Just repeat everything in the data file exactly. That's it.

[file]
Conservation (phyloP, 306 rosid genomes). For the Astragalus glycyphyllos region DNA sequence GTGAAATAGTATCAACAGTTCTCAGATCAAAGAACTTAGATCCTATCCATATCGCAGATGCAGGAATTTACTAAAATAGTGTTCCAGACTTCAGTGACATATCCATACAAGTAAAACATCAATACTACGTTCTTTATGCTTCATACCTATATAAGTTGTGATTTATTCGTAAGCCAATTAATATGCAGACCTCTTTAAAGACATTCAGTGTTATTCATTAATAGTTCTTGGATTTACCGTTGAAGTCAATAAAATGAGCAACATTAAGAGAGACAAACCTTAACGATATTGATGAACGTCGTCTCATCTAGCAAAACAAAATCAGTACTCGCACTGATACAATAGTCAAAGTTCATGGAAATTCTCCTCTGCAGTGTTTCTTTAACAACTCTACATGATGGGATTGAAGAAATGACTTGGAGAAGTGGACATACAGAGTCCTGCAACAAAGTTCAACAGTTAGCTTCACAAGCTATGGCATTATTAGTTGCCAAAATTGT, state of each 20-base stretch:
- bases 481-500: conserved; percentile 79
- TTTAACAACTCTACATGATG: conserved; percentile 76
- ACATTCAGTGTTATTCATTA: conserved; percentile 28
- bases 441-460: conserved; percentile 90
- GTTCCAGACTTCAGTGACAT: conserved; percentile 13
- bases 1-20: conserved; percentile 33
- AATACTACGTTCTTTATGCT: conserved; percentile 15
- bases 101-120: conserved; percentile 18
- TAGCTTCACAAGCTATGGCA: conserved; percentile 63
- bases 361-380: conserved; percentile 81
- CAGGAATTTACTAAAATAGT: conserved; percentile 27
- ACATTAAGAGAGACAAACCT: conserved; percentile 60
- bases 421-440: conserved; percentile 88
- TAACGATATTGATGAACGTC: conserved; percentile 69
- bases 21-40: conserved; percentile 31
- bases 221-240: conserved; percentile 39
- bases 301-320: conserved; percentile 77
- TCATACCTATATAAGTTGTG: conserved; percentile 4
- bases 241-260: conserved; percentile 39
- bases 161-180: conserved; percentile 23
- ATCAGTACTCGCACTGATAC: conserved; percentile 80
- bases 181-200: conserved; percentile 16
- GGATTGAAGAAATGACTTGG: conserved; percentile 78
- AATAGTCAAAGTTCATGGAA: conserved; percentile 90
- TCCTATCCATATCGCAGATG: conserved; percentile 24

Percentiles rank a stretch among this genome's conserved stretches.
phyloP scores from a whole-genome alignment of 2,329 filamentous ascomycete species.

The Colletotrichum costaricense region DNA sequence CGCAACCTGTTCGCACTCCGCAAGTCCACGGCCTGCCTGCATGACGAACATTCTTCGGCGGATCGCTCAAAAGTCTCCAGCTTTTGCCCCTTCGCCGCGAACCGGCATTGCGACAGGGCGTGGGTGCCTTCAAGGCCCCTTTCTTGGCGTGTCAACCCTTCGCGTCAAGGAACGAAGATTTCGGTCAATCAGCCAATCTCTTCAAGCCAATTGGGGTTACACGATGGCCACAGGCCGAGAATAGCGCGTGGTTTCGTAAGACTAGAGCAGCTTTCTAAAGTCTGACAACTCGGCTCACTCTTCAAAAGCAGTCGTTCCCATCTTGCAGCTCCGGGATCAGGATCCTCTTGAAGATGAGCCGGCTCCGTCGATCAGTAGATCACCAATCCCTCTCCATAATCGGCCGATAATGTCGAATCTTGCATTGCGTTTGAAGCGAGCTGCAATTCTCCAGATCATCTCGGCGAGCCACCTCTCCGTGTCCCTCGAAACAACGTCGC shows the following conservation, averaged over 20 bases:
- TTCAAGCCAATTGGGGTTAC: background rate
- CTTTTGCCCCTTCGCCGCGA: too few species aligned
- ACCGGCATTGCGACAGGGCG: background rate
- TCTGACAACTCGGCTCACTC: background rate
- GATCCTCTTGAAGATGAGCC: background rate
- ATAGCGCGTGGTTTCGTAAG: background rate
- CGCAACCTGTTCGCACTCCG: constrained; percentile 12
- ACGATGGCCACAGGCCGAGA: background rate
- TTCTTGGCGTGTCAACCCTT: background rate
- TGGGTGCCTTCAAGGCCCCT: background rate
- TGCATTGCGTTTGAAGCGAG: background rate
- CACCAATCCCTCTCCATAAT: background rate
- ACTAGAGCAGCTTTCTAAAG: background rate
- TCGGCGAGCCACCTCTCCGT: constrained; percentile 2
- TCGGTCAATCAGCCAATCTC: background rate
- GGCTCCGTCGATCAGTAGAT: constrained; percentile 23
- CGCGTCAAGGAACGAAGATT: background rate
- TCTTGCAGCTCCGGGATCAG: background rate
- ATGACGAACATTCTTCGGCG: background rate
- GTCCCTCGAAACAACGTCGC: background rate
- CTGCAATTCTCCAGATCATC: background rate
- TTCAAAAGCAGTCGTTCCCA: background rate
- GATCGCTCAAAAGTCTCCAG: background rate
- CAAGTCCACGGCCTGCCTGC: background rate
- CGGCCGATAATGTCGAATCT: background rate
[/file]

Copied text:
Conservation (phyloP, 306 rosid genomes). For the Astragalus glycyphyllos region DNA sequence GTGAAATAGTATCAACAGTTCTCAGATCAAAGAACTTAGATCCTATCCATATCGCAGATGCAGGAATTTACTAAAATAGTGTTCCAGACTTCAGTGACATATCCATACAAGTAAAACATCAATACTACGTTCTTTATGCTTCATACCTATATAAGTTGTGATTTATTCGTAAGCCAATTAATATGCAGACCTCTTTAAAGACATTCAGTGTTATTCATTAATAGTTCTTGGATTTACCGTTGAAGTCAATAAAATGAGCAACATTAAGAGAGACAAACCTTAACGATATTGATGAACGTCGTCTCATCTAGCAAAACAAAATCAGTACTCGCACTGATACAATAGTCAAAGTTCATGGAAATTCTCCTCTGCAGTGTTTCTTTAACAACTCTACATGATGGGATTGAAGAAATGACTTGGAGAAGTGGACATACAGAGTCCTGCAACAAAGTTCAACAGTTAGCTTCACAAGCTATGGCATTATTAGTTGCCAAAATTGT, state of each 20-base stretch:
- bases 481-500: conserved; percentile 79
- TTTAACAACTCTACATGATG: conserved; percentile 76
- ACATTCAGTGTTATTCATTA: conserved; percentile 28
- bases 441-460: conserved; percentile 90
- GTTCCAGACTTCAGTGACAT: conserved; percentile 13
- bases 1-20: conserved; percentile 33
- AATACTACGTTCTTTATGCT: conserved; percentile 15
- bases 101-120: conserved; percentile 18
- TAGCTTCACAAGCTATGGCA: conserved; percentile 63
- bases 361-380: conserved; percentile 81
- CAGGAATTTACTAAAATAGT: conserved; percentile 27
- ACATTAAGAGAGACAAACCT: conserved; percentile 60
- bases 421-440: conserved; percentile 88
- TAACGATATTGATGAACGTC: conserved; percentile 69
- bases 21-40: conserved; percentile 31
- bases 221-240: conserved; percentile 39
- bases 301-320: conserved; percentile 77
- TCATACCTATATAAGTTGTG: conserved; percentile 4
- bases 241-260: conserved; percentile 39
- bases 161-180: conserved; percentile 23
- ATCAGTACTCGCACTGATAC: conserved; percentile 80
- bases 181-200: conserved; percentile 16
- GGATTGAAGAAATGACTTGG: conserved; percentile 78
- AATAGTCAAAGTTCATGGAA: conserved; percentile 90
- TCCTATCCATATCGCAGATG: conserved; percentile 24

Percentiles rank a stretch among this genome's conserved stretches.
phyloP scores from a whole-genome alignment of 2,329 filamentous ascomycete species.

The Colletotrichum costaricense region DNA sequence CGCAACCTGTTCGCACTCCGCAAGTCCACGGCCTGCCTGCATGACGAACATTCTTCGGCGGATCGCTCAAAAGTCTCCAGCTTTTGCCCCTTCGCCGCGAACCGGCATTGCGACAGGGCGTGGGTGCCTTCAAGGCCCCTTTCTTGGCGTGTCAACCCTTCGCGTCAAGGAACGAAGATTTCGGTCAATCAGCCAATCTCTTCAAGCCAATTGGGGTTACACGATGGCCACAGGCCGAGAATAGCGCGTGGTTTCGTAAGACTAGAGCAGCTTTCTAAAGTCTGACAACTCGGCTCACTCTTCAAAAGCAGTCGTTCCCATCTTGCAGCTCCGGGATCAGGATCCTCTTGAAGATGAGCCGGCTCCGTCGATCAGTAGATCACCAATCCCTCTCCATAATCGGCCGATAATGTCGAATCTTGCATTGCGTTTGAAGCGAGCTGCAATTCTCCAGATCATCTCGGCGAGCCACCTCTCCGTGTCCCTCGAAACAACGTCGC shows the following conservation, averaged over 20 bases:
- TTCAAGCCAATTGGGGTTAC: background rate
- CTTTTGCCCCTTCGCCGCGA: too few species aligned
- ACCGGCATTGCGACAGGGCG: background rate
- TCTGACAACTCGGCTCACTC: background rate
- GATCCTCTTGAAGATGAGCC: background rate
- ATAGCGCGTGGTTTCGTAAG: background rate
- CGCAACCTGTTCGCACTCCG: constrained; percentile 12
- ACGATGGCCACAGGCCGAGA: background rate
- TTCTTGGCGTGTCAACCCTT: background rate
- TGGGTGCCTTCAAGGCCCCT: background rate
- TGCATTGCGTTTGAAGCGAG: background rate
- CACCAATCCCTCTCCATAAT: background rate
- ACTAGAGCAGCTTTCTAAAG: background rate
- TCGGCGAGCCACCTCTCCGT: constrained; percentile 2
- TCGGTCAATCAGCCAATCTC: background rate
- GGCTCCGTCGATCAGTAGAT: constrained; percentile 23
- CGCGTCAAGGAACGAAGATT: background rate
- TCTTGCAGCTCCGGGATCAG: background rate
- ATGACGAACATTCTTCGGCG: background rate
- GTCCCTCGAAACAACGTCGC: background rate
- CTGCAATTCTCCAGATCATC: background rate
- TTCAAAAGCAGTCGTTCCCA: background rate
- GATCGCTCAAAAGTCTCCAG: background rate
- CAAGTCCACGGCCTGCCTGC: background rate
- CGGCCGATAATGTCGAATCT: background rate